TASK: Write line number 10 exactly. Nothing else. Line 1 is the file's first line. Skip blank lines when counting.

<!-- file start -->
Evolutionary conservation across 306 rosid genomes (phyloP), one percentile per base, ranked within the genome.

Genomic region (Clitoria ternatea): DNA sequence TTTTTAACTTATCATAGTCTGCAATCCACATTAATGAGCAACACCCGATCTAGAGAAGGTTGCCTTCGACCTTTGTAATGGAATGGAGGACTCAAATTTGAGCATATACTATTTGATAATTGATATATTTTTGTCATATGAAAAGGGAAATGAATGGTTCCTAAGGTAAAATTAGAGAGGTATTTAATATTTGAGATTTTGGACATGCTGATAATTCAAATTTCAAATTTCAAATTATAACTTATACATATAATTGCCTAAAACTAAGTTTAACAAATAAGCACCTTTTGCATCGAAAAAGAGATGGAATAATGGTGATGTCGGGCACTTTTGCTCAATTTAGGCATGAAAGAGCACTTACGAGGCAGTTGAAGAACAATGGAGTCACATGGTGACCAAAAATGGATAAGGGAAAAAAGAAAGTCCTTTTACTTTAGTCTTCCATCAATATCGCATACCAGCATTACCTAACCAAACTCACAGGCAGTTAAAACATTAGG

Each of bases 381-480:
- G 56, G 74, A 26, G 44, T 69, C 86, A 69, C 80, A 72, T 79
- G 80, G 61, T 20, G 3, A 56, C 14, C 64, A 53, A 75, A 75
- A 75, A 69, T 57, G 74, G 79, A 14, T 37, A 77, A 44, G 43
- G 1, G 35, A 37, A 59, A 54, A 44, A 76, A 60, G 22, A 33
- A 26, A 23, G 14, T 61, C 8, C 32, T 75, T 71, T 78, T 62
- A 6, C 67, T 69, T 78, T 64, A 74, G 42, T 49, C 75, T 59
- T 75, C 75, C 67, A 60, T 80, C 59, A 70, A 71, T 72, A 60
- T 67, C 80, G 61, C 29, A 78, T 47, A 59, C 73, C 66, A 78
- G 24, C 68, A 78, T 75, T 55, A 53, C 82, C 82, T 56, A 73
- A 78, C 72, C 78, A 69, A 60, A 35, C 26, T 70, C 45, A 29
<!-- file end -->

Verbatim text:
- T 75, C 75, C 67, A 60, T 80, C 59, A 70, A 71, T 72, A 60